Or ironic that the image of Che is still central to “leftist culture” long after most of us recognized the long-established pattern of human rights abuses perpetrated by the Cuban government and encouraged by Che? Or for the common juxtaposition of Che’s image and blanket statements against war and violence?

On Apr.18.2005 at 12:08 PM
Tim Lapetino’s comment is:

Sorry, Jason, but I think your comment is kind of short-sighted.

This makes *tons* of sense for Adobe, and will probably be a HUGE boon for them! I mean, they've just acquired the *one* graphics software company that does what Adobe *has never been able to do well*! Macromedia has been tearing it up with their 2 biggest Web packages--Flash (redefined the web in many ways) and Dreamweaver (the *only* decent WYSIWYG web editor), and have huge inroads into easy-to-use business-targeted software (Contribute, Breeze, etc), too. Adobe has never been successful at web applications (GoLive? What a joke...! And ImageReady is nothing more than a Photoshop plugin.), so this really helps them a lot. The possibilities for integration are very interesting.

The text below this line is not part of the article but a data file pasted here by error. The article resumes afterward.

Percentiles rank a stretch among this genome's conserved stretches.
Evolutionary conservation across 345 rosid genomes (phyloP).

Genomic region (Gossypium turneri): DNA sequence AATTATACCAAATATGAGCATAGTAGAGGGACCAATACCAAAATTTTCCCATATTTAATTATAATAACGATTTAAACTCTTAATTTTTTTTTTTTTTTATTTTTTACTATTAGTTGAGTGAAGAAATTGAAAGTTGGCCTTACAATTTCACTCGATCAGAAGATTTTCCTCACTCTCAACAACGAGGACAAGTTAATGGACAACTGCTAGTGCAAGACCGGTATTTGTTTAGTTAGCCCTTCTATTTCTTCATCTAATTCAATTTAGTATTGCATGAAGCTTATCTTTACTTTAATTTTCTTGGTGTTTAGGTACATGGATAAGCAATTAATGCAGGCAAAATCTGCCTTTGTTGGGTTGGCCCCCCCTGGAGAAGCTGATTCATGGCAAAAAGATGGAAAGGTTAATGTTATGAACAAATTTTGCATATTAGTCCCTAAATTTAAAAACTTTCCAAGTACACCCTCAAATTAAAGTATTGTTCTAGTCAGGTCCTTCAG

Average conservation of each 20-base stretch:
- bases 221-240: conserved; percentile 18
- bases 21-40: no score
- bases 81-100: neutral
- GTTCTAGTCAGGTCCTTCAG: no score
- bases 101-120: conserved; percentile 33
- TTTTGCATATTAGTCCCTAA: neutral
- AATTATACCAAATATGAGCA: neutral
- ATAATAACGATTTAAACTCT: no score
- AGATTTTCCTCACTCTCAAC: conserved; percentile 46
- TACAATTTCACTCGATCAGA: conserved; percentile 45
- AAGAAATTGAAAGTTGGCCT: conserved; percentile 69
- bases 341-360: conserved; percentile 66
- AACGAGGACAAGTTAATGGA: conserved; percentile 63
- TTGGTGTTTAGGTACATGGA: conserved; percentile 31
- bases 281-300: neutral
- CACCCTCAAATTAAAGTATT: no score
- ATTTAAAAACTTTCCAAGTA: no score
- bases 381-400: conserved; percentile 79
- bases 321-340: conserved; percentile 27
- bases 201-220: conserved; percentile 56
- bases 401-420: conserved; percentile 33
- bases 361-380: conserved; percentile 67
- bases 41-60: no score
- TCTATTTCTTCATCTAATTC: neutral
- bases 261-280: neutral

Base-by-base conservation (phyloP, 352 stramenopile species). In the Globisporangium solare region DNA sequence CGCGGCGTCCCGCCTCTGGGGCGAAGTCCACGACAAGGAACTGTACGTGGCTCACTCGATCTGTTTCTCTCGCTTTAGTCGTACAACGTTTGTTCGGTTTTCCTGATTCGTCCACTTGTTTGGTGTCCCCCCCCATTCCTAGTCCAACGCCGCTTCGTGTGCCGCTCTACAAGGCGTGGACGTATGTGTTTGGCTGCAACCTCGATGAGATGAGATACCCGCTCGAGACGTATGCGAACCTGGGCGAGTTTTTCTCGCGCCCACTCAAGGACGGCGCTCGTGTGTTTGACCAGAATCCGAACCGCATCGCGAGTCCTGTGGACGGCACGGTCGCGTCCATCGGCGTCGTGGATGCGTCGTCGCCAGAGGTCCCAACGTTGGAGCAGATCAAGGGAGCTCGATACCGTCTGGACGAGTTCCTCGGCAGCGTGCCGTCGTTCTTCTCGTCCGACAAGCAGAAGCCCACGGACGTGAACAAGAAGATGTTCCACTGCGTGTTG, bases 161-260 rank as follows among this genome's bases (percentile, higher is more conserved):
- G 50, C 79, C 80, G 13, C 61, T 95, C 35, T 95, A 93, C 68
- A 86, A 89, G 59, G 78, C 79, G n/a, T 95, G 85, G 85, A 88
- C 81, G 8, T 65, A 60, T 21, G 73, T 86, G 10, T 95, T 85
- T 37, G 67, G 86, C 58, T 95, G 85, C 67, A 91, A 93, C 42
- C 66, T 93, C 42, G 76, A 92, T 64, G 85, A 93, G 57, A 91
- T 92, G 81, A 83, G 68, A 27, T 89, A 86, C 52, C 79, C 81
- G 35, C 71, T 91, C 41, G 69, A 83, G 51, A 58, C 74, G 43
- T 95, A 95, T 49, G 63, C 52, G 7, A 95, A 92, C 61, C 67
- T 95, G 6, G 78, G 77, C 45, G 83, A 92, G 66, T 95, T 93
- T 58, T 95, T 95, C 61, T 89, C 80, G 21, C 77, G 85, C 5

Now, I wonder what they'll do with the branding. Will the companies remain as separately-branded entities? (I'd assume this would be the case, since it would let them keep Illustrator and Freehand separate options for creatives.) It will be fascinating to see how this plays out, given the years of equity both of the names carry.

On Apr.18.2005 at 01:52 PM
mitch’s comment is:

so far my favorite post-buyout merged new company name is Macrobe.

other than that i don't have much to add to the discussion other than to say if Flash becomes a stable and well designed program like most of Adobe's stuff is then the buyout is good news — because now its the most horrifically written program in the history of computing.